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The trip out provided us with our first real opportu-nity to get acquainted. It also provided me with an opportunity to examine our position in detail.
We were aboard the usual C-47, the Air Transport Command's stripped-down DC-3, with half a dozen fellow passengers who looked like the tail-end of a commando unit. Their equipment, like ours, consisted largely of automatic weapons and "K" rations, the little waxed cardboard packages of food used by parachutists. And there was a young corporal who was going back to his unit, now in the fray near Naples, after completing some special detail. He was very young and came from Brooklyn and he was lonely and wanted to talk about home. I talked to him for a while, but I wanted to stare out of the window at the blasted African landscape that was rolling and pitching below—it is always rough on that run to Constantine—and do some serious work in my mind. I neglected him a while and he got into conversation with Radic. Tim was wrapped in thunderous conversation with Mladineo, shouting in his bad French to make himself heard through the din of the engines.
It was Thursday morning. We had spent forty-eight hours in Algiers and now we were speeding on toward Italy. If the
plans we had before us prospered we would be operating our supply routes within a few days. It was hard to believe, but I refused, after a moment's thought, to speculate and doubt. There were too many imponderables in the problem. We would simply do the best we could. . . . One thing was certain, however: we were going too fast. We were presuming on our luck and leaving too much unfinished business behind us. If all went well we would be forgiven for not attending to all the details that had taken us to Algiers in the first place, for not waiting on the conferences that would be in progress there during the next ten days, making sure that our Middle East interests were properly represented. The Major from Corsica would speak for us, but he was out of touch with Balkan affairs and might find himself unable to act with any conviction or authority. All sorts of things might go wrong at those meetings, and if anything at all went wrong for "operations," it would be my fault.
Before leaving Algiers I had cabled a report of our activities and plans to Cairo, but the officers there would be somewhat baffled. It was not easy to present the whole argument in favor of the course we had adopted in a few words. It might well be felt that we would have done better to wait in Algiers for a reply to our message and an authorization to amend the rough plan that had been agreed upon at the beginning of the week. In this connection it was comforting to remember Tim's conversation with the Colonel at the airport and the latter's expressed indulgence for any slight irregularity our haste might engender; but he was on his way to Washington and might be gone for some time.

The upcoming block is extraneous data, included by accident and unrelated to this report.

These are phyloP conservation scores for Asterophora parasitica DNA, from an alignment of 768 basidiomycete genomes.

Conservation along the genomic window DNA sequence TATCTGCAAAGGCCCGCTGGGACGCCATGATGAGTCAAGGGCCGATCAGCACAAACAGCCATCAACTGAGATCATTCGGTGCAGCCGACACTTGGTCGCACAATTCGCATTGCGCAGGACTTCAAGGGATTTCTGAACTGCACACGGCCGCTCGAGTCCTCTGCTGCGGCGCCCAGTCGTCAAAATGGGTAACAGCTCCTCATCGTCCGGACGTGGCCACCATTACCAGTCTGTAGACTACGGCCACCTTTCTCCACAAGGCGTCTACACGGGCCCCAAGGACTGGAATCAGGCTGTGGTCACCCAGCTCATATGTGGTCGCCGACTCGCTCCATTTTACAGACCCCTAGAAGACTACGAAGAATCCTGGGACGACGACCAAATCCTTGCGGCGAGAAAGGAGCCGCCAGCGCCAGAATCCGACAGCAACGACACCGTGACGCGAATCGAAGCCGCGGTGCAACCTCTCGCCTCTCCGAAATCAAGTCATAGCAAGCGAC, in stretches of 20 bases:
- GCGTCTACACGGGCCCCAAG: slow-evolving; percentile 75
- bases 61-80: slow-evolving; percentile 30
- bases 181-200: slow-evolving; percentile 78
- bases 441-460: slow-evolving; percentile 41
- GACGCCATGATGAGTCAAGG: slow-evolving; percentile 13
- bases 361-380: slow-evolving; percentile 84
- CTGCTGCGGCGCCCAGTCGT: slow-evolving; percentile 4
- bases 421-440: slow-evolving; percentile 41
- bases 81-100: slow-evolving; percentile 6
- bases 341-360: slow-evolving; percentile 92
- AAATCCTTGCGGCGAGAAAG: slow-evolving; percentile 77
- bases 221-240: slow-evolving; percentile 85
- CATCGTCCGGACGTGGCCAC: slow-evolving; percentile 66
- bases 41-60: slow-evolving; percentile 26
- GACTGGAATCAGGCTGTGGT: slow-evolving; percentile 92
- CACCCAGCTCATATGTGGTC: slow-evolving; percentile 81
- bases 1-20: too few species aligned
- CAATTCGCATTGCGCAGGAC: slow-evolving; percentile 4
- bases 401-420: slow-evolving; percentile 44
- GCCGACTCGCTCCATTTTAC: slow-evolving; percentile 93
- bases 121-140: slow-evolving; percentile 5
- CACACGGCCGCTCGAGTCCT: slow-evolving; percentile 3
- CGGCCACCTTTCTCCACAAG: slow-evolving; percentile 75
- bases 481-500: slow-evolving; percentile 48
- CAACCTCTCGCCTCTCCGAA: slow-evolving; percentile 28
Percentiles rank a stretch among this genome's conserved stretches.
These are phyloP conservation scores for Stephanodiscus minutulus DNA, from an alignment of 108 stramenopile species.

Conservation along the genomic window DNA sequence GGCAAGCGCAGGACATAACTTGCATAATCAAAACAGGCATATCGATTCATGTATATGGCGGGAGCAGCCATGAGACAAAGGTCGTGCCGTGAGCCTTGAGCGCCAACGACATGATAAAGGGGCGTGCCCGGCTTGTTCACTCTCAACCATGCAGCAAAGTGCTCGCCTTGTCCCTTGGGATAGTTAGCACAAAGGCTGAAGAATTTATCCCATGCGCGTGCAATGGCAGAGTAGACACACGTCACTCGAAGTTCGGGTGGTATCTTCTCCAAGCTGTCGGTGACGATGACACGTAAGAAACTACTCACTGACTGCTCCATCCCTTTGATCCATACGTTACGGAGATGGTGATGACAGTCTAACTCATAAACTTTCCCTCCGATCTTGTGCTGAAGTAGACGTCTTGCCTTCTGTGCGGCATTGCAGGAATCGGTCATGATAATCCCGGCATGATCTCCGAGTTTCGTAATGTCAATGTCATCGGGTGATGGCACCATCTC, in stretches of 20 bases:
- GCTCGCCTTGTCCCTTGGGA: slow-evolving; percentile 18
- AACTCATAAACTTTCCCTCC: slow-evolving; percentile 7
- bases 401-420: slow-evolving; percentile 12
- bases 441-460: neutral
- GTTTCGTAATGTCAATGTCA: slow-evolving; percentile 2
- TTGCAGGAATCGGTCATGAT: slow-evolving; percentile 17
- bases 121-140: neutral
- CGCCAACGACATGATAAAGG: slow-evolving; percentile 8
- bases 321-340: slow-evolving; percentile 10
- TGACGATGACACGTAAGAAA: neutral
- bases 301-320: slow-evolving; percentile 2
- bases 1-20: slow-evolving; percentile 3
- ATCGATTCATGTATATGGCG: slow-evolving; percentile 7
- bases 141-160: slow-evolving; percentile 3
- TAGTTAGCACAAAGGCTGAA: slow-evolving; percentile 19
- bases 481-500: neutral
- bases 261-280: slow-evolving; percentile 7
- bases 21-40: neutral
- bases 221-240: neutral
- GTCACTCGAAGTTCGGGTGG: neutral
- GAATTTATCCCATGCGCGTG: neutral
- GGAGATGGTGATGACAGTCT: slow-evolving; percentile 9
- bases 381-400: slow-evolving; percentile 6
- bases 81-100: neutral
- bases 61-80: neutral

Well, there was nothing for it now but to hope that Cairo would take a good view, at least provisionally, until they could see the results of our amended program, and to hope
that the amended program itself would prove as sound as it now appeared. It is of the essence of responsibility that he who has it shall exercise it at his own discretion and take the consequences. Our only problem now was to get results.
Tim had drifted into conversation in English with Radic, which left Commander Mladineo out in the cold. I crossed over to where he sat looking out of the window and found room on the aluminum bench beside him.
He proved to be in high spirits. "It's wonderful to think that a shipment of guns and equipment will be in Bari in a couple of days," he began. "Who would ever have imagined that our trip"—his and Radio's—"would be so fruitful! I thought everything was supposed to move at a snail's pace in big headquarters like General Eisenhower's. But even we Partisans couldn't act any quicker or more directly than you do."
He and Radic had covered much ground since putting into Bari aboard the Bog s Nama only six days before. At no point had they experienced the slightest delay in getting through to officers of high rank who unhesitatingly took decisions. It was nice to think we were like that! They had been met by British officers in one place and Americans in another, or by British and Americans working together; nowhere had they seen the slightest evidence of conflict between us. That was nice too.
to the bar and actually practice law. He would have become a full-fledged lawyer, like Radic, in a few months more, he explained. But the bombing of Belgrade had put an end to that. He had joined the Partisans in 1941.
After taking part in a series of minor actions he had been promoted to his present rank, which made him about equal to a company commander, a captain, in the American army; and he had been placed in charge of the garrison on one of the islands opposite the spur on the Italian boot—Vis, the island from which they had set out with their wounded a week before.